Steps to loan commitment

  • Review your application
  • Verify the facts
  • Get a credit report
  • Obtain a property appraisal
  • Make final consideration on loan approval

Closing Costs/Down Payments

There are going to be a lot of terms thrown at you during the buying process.  One of the biggest confusions among buyers is understanding the difference between a down payment and the closing costs.

A down payment is usually a percentage of the loan that goes toward the actual loan amount. The more you ‘put down,’ the more equity you establish.  Most loans require some type of down payment from the buyer. The down payment will be paid at closing and part of the amount that is ‘due from buyer’. 

Closing costs are fees.  Closing cost fees can include: lender fees; title fees; title insurance; HOA/Condo fees; transfer/recordation taxes; property taxes; escrows; and a variety of other charges that could appear on the Closing Disclosure (CD) statement.

Both the down payment and closing costs due from the buyer will be wired by the buyer to the title company by settlement day.  The actual loan will be wired from the lender to the title company for the day of settlement.

The lender will send you a preliminary CD to review about 3 days from settlement and send those adjustments to the title company to produce the final closing document to be signed by all parties the day of settlement.

If you have to sell your current home to close on a new home, title companies do what’s called a ‘coinciding’ settlement where the net proceeds from the sale of your current home transfers to the new home settlement for closing.  This allows buyers to use the equity in their existing home to purchase their new home of choice!


Earnest Money Deposit

When you submit an offer to purchase a home, you will be promising to make an ‘earnest money deposit’ to show the seller you are willing to ‘put some skin in the game’.  Even if you are using a 100% financing loan product, the buyer is still required to show an EMD as good faith. There is no set amount, but typically this amount will be about 1% of the sales price and can be negotiated. The EMD is only collected from the buyer upon the ‘meeting of the minds’ between buyer and seller and they agree on who will hold the EMD until settlement. This account will be non-interest bearing. The EMD does not go in the seller’s pocket at settlement; rather it goes as a credit to you toward down payment/closing costs.  If at some point, the contract is cancelled, voided, nulled, or defaulted (anything other than settlement), the parties have guidelines to follow stipulated in the contract about the return of the EMD to the buyer or as an award to the seller.  If this happens, you may want to consult a lawyer.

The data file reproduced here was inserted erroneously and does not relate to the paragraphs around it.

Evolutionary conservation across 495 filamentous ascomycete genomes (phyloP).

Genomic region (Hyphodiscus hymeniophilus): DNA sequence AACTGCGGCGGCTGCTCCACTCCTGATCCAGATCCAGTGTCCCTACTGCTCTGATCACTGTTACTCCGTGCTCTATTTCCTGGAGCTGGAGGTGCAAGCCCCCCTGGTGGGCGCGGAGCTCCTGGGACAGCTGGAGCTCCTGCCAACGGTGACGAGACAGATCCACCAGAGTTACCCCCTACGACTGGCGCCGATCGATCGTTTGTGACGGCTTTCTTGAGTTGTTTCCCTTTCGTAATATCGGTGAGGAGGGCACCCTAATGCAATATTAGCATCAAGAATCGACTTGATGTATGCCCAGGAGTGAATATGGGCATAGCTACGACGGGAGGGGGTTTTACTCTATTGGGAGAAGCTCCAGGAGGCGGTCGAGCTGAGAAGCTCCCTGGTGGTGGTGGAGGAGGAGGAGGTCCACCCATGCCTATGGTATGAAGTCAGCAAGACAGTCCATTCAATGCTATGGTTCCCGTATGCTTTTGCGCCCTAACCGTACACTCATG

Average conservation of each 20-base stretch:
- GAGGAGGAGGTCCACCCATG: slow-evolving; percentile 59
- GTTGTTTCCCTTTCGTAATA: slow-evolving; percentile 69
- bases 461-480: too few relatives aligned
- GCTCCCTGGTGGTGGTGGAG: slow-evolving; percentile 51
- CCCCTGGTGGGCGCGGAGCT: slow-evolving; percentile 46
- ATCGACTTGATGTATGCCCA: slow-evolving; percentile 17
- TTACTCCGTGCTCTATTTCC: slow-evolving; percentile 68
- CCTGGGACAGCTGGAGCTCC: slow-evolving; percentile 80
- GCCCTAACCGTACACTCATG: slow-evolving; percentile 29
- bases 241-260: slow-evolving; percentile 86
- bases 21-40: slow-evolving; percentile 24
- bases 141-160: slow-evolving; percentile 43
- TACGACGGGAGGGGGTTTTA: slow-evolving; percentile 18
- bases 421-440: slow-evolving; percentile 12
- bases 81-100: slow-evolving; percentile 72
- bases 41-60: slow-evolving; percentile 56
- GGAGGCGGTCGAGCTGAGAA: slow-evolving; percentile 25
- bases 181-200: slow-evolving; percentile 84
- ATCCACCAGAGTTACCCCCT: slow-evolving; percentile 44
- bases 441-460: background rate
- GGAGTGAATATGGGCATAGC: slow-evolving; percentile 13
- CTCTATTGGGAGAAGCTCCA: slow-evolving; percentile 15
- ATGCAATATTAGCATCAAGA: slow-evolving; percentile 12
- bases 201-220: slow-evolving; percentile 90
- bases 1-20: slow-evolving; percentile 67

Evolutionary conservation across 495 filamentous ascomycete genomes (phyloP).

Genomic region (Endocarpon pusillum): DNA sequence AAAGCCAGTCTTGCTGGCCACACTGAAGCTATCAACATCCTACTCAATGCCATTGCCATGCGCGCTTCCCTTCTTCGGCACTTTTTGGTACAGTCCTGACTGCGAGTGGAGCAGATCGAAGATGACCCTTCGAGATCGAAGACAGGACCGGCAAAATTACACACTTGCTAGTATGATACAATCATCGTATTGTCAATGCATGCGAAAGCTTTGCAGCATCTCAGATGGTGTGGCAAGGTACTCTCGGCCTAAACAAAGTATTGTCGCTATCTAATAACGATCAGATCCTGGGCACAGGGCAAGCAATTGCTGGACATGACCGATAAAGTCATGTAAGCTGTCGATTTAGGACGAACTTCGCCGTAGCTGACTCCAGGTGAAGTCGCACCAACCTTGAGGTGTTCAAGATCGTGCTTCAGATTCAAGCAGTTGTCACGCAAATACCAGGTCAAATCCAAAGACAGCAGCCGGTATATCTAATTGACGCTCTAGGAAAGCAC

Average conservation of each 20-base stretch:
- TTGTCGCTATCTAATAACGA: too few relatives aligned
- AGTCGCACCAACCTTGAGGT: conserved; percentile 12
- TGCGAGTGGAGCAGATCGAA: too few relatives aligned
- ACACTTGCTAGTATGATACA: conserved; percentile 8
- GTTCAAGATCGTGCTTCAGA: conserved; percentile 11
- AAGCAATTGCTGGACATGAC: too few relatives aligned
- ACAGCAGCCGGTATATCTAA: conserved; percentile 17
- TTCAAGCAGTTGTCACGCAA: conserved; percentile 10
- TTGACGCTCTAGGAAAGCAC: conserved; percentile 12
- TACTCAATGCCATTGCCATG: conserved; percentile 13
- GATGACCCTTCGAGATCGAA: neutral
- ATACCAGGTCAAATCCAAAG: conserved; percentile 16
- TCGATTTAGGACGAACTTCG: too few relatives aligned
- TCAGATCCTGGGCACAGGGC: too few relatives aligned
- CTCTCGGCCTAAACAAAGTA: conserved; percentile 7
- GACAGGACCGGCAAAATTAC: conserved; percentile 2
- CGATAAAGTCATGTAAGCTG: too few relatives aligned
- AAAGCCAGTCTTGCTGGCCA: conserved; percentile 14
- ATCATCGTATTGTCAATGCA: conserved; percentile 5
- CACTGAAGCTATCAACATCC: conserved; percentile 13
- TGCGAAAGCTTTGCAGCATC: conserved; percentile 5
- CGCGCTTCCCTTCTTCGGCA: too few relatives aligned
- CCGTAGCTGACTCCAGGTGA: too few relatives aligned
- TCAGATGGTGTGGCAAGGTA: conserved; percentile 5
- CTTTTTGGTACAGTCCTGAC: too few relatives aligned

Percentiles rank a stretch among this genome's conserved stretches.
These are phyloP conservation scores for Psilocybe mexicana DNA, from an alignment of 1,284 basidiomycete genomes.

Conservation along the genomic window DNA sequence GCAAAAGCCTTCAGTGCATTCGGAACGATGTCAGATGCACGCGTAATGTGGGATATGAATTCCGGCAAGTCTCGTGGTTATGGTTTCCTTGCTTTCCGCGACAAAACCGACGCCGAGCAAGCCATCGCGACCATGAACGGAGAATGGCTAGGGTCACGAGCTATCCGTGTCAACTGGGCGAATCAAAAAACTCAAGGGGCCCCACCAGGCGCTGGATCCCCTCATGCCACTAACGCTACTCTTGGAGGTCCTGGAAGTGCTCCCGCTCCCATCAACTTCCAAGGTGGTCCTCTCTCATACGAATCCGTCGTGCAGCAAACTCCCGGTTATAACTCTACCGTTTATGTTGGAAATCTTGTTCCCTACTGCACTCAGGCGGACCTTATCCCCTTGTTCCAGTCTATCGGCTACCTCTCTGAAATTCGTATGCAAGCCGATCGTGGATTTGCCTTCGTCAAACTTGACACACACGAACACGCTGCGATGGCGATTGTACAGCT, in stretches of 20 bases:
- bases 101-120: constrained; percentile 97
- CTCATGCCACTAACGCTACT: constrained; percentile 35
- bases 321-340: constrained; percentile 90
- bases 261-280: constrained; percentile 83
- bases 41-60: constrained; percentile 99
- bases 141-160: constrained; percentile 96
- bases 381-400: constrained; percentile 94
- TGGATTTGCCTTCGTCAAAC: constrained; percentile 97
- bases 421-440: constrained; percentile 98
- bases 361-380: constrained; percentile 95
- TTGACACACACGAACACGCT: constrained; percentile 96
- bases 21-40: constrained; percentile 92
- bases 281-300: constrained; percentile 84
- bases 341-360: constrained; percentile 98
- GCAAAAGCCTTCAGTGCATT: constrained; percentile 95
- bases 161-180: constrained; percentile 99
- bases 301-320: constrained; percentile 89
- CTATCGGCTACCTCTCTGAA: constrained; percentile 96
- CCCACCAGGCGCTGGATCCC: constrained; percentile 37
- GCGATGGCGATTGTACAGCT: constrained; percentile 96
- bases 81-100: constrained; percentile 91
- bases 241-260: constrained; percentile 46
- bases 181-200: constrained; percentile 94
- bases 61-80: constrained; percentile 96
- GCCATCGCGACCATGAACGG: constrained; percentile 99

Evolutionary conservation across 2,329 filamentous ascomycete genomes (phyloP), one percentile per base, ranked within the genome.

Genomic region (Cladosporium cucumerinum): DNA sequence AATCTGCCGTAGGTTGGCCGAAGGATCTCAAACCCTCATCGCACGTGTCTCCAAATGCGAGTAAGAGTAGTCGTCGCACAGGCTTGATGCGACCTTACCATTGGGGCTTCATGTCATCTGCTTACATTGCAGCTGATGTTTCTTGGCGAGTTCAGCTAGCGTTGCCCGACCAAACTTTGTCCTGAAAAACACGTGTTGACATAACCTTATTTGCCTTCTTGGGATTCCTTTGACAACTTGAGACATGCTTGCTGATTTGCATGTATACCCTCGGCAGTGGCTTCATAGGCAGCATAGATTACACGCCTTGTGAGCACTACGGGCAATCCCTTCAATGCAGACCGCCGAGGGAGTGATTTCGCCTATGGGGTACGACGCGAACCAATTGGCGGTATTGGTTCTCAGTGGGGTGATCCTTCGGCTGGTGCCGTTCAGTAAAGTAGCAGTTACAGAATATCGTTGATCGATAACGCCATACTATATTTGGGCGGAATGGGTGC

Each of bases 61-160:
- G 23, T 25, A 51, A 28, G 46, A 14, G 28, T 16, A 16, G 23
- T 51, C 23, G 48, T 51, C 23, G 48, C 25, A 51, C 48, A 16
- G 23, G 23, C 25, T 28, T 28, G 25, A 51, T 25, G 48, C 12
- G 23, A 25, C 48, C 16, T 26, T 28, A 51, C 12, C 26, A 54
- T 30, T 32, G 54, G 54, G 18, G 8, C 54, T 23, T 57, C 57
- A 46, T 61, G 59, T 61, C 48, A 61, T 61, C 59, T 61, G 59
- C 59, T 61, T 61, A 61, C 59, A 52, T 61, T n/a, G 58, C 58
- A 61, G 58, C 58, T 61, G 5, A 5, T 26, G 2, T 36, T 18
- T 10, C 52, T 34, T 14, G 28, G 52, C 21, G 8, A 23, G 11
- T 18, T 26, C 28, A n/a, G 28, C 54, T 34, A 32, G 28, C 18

Title Insurance

Title insurance provides protection in the event any of a number of past actions threaten the title to your property. The lender will always require you to have title insurance.  Owner’s title insurance is optional, however.  Many buyers don’t quite understand title insurance. Let’s use, for example, your parent’s home that they have owned since it was built 30 years ago.  They have had the title to their home the whole time, without a break in history.  Most likely, the title will be less of a risk of threat. On the other hand, let’s say that you want to purchase a bank-owned property that has been in and out of distress as a result of a divorce for 10 years.  This would likely be a riskier title to keep secure and you would want title insurance.

Although it seems confusing, title companies will argue that title insurance spread over a 30-year mortgage is extremely nominal and affordable.  Why risk not having title insurance?  In the case where the risk is lower in the first example, maybe the ‘standard’ insurance will suffice and use the ‘enhanced’ title insurance for the latter example.

The whole process can be very confusing and at times, frustrating.  Finding a lender that not only communicates throughout the process but delivers on-time is key to managing the stress as a buyer.

Riverscape Realty will help you find a home and a lender that meets your needs and preferences.